AP: I think people definitely take advantage of it, but I don’t think everyone has access to the information. Looking back I wonder, were there less talks or did I just not have the access to what was happening? Had I gone to Duke Ellington, the arts school in DC, as opposed to Largo High School, would I have had access to the Corcoran and all the resources there? I don’t know, but I think I might have been attending talks and going to shows. But of course hindsight is 20 / 20. So I don’t know.
JB: So what do you think the disconnect is for POC and the arts and design? Are there just too many other things on their plates?
AP: There are so many different factors. Its SO layered! And, in a lot of ways it’s a Catch 22. If you don’t see someone like you, you’re not going to pursue it and therefore you are not going to be a representative and then the cycle continues. There’s this idea that being a creative person for a living is a luxury, so there is that financial perception as well.
JB: So what can you do?
AP: I talk about this with my friends all the time! How do you get around it? At the end of the day it’s about reaching that young person and giving them the tools, WHATEVER they have at that moment. It can’t just be about “Lets get computers into the classroom with Adobe.” I think it’s a lot deeper than that. It’s about understanding your voice and your creativity and harnessing your story. I think if we get young POC to realize that they have the power to control their own stories, that itself will change everything.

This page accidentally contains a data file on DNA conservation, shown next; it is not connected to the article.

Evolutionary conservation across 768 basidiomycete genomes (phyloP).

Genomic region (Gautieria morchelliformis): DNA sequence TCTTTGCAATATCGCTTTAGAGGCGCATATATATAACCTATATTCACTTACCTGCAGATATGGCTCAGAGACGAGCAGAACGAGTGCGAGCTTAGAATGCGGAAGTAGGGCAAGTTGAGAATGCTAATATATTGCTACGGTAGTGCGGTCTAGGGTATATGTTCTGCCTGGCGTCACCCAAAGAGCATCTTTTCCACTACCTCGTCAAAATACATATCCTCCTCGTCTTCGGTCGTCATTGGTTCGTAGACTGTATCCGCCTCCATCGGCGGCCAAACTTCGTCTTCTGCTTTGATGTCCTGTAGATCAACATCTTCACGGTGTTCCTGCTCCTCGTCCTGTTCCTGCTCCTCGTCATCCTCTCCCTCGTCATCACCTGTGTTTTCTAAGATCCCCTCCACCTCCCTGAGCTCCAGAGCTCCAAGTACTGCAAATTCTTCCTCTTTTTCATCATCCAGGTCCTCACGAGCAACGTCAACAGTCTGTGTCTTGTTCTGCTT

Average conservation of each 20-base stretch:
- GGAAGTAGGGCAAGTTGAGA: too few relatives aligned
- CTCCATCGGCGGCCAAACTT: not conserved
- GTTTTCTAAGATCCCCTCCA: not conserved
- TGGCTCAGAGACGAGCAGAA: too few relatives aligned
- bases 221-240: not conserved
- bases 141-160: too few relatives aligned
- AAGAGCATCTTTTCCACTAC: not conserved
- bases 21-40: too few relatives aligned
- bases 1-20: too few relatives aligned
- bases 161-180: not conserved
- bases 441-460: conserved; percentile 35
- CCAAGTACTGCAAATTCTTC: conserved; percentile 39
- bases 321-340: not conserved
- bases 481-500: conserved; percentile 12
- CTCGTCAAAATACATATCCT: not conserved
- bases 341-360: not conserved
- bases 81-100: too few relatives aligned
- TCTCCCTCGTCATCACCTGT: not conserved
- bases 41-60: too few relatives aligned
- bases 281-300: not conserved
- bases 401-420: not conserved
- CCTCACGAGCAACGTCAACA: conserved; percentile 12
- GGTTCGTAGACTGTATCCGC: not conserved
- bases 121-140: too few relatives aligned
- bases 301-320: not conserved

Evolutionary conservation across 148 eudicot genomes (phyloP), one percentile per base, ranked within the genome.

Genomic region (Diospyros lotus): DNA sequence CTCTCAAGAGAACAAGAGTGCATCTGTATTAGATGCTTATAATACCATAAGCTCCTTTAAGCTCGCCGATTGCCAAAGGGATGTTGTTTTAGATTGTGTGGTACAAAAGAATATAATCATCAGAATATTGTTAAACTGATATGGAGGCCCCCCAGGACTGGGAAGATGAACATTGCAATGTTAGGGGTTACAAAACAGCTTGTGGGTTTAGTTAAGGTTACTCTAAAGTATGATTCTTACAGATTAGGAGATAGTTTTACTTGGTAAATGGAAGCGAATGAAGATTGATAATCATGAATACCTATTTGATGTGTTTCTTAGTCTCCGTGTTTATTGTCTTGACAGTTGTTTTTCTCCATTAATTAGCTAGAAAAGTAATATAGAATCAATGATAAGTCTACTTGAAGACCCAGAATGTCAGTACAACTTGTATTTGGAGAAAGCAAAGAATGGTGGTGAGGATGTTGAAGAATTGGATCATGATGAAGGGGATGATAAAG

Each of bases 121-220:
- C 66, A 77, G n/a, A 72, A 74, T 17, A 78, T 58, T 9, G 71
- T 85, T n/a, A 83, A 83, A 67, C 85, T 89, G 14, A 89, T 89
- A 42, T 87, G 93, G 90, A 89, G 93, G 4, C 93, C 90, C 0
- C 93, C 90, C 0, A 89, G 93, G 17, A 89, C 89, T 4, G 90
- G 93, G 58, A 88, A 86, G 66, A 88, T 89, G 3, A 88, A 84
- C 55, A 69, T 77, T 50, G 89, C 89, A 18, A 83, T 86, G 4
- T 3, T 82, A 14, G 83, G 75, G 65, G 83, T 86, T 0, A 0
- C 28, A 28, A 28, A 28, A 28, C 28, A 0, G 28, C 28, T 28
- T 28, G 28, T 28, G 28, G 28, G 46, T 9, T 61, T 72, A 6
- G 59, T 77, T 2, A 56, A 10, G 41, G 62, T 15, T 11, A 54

JB: How do you feel when people say that bold patterns and other Afro influenced design is a passing trend?
AP: We just had this talk in my patterns class because I want them to use the appropriate language for different patterns and motifs. You know, it’s fashion, so things do come and go, but I think this is a missed opportunity to educate. We have to be careful about appropriating images I have made the mistake, too. You just have to know what you are using when you are creating art or clothing that you are going to mass market to millions of people. I think that we have a responsibility to know what we are using.
JB: Tribal or global seems like buzzwords right now for these kinds of patterns.
AP: It’s a buzzword; it’s a lazy term because when you say African print and you’re talking about an entire continent of extremely diverse people… It’s just a missed opportunity.
JB: I understand that you’ve gotten inspiration from African barbershop signs. Not being African, is that a form of cultural appropriation? Or do you believe that black people from other regions can appropriate African culture. Or is it a reclaiming of what we were not connected to before?
AP: I think it’s both. I don’t think just because I am black, that it gives me the privilege to appropriate images that I don’t know anything about or just using them haphazardly. That puts me in the category of other people who misuse images, but I do think that my intentions are different.